A day spent puttering down the Intracoastal is one well-spent.
Putter Down the Intracoastal
For a low-key day on the water, visit CB’s Saltwater Outfitters near the southern end of Siesta Key. People who have previously owned a boat or rented one several times can rent a deck boat or pontoon boat and take it for a spin along the Intracoastal.
The company will provide you with a detailed map that highlights some of the best spots to hit up. One of the most popular destinations, according to CB’s co-owner Aledia Tush, is the old Midnight Pass area. “You pull the boat up on the beach and walk across to the beach side,” says Tush. “A lot of people like to do that. It’s like your own little island.” You can pack a meal or keep heading south and grab a meal at Casey Key Fish House, Pop’s Sunset Grill or The Crow’s Nest. If you do continue south, make a stop at Snake Island, a sliver of beach and woods near the Venice jetties.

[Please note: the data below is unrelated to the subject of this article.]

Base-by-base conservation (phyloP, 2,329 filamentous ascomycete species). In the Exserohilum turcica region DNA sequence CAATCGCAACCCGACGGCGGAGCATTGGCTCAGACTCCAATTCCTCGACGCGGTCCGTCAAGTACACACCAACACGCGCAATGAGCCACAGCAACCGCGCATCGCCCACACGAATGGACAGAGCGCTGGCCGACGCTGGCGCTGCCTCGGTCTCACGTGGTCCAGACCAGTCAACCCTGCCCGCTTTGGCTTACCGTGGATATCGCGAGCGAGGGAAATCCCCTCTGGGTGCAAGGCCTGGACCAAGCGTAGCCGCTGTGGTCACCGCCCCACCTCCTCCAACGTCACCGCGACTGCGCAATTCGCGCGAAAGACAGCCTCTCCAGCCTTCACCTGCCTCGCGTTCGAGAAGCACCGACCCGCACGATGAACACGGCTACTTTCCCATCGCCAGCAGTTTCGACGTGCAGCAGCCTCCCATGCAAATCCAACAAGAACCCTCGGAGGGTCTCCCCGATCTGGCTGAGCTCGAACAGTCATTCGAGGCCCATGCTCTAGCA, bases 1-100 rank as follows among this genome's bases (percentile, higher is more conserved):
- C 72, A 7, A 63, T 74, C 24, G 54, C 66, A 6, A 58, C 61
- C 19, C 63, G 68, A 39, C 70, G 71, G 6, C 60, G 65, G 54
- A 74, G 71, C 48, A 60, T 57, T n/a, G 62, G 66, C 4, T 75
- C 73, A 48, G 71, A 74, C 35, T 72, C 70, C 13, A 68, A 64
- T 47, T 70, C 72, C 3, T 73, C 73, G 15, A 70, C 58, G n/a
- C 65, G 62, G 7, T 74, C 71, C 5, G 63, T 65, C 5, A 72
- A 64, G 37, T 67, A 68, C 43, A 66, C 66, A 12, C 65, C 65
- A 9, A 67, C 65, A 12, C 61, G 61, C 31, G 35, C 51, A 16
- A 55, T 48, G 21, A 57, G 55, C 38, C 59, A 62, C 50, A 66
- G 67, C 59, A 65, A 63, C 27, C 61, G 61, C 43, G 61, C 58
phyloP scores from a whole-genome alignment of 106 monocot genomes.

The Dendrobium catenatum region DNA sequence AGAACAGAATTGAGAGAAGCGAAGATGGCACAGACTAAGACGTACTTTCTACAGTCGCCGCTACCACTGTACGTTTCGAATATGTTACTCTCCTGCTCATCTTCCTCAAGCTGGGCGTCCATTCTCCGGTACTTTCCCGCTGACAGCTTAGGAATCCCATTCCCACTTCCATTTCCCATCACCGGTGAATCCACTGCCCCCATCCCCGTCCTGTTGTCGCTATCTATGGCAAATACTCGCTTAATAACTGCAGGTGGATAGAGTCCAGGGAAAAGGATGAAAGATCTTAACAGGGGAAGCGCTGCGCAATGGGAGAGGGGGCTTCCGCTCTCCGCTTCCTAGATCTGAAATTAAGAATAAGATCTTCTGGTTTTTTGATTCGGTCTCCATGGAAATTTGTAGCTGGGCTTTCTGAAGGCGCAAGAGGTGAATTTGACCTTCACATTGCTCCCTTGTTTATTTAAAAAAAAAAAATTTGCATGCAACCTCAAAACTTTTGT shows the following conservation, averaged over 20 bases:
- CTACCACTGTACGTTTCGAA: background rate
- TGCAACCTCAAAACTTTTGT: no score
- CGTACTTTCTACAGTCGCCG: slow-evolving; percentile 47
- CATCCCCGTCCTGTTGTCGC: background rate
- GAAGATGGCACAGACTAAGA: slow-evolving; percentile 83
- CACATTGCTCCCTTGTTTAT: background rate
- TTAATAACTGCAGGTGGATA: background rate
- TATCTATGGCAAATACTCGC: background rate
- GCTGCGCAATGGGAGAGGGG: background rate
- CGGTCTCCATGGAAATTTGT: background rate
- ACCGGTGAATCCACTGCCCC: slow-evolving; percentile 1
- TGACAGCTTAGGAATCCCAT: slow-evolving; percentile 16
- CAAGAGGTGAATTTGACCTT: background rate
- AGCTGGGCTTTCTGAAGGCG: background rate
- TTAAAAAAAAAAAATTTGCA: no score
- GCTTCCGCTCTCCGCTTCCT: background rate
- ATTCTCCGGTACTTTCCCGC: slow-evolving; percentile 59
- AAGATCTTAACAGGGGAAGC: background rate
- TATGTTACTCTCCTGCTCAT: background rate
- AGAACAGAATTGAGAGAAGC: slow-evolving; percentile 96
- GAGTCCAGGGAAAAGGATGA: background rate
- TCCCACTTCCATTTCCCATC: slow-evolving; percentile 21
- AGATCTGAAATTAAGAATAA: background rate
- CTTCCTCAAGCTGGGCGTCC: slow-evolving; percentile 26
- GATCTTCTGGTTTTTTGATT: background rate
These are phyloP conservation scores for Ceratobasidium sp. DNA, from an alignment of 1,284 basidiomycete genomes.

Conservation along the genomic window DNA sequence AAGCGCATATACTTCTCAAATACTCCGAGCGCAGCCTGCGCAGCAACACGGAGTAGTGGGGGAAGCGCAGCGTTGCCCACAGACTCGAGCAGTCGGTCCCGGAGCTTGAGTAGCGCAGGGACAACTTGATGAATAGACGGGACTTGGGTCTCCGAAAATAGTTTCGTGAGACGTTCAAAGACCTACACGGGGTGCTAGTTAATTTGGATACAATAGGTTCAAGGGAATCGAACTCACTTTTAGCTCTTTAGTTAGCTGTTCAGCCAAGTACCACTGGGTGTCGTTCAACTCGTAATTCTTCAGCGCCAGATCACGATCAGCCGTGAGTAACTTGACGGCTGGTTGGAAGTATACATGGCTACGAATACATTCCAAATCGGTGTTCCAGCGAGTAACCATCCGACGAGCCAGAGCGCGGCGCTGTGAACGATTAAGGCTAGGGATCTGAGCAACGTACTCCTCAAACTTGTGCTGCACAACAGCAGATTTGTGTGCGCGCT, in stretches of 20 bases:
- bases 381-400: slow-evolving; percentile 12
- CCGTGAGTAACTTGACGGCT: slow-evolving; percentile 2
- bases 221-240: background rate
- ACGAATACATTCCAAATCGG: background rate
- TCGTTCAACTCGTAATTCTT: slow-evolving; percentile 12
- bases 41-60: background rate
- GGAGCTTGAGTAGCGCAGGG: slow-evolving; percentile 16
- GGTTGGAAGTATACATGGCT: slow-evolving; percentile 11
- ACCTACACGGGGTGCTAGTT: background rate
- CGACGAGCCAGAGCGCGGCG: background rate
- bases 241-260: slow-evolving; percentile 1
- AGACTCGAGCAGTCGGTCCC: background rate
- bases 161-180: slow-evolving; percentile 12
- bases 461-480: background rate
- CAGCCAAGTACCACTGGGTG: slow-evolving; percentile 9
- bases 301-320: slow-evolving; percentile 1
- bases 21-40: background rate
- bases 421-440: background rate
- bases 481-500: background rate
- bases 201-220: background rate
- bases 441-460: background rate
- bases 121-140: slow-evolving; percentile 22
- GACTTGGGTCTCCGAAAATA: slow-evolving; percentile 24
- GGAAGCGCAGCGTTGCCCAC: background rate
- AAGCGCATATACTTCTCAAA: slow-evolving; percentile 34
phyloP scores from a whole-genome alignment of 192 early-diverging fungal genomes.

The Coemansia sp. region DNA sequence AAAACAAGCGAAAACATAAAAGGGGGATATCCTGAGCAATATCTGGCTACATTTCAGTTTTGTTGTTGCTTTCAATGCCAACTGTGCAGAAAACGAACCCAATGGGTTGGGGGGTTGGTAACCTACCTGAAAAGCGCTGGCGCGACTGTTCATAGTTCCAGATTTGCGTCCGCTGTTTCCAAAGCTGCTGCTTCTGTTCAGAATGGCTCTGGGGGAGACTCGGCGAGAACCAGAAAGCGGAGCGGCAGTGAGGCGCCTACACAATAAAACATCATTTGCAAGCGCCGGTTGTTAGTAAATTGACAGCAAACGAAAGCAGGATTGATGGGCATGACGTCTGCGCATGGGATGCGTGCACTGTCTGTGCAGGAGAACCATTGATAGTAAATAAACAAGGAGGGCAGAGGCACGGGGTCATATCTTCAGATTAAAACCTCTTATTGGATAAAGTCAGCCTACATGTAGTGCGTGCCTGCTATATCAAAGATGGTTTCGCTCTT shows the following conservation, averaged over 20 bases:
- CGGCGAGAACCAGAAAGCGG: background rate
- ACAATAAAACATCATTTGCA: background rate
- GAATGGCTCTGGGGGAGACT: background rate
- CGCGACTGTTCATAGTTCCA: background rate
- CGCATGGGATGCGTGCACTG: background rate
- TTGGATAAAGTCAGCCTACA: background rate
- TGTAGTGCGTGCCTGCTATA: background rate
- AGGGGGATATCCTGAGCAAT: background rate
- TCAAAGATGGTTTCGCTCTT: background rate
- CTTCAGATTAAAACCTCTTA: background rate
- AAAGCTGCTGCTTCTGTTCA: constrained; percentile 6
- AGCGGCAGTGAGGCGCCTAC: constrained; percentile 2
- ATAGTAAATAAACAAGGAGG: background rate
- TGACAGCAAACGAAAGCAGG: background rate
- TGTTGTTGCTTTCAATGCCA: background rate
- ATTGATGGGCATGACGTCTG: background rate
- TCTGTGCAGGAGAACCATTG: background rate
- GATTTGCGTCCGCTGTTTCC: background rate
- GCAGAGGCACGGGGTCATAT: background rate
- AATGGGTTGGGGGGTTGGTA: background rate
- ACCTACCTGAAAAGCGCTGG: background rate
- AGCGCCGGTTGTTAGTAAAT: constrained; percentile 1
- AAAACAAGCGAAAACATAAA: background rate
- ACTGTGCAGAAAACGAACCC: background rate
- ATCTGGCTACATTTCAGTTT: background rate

If you’d rather head north, putter up to Sand Dollar Island, a small outpost right in the middle of Big Pass, but be sure to check on the conditions because of the dredging underway nearby. And stay inside the channel markers, Tush warns. “There are some very shallow spots,” she says.
Duration: 4-9 hours
Cost: $169-$449 per trip
Tip: There’s an app for that. If you want to fish the Intracoastal, download the state’s Fish | Hunt FL app, which lets you purchase a license online.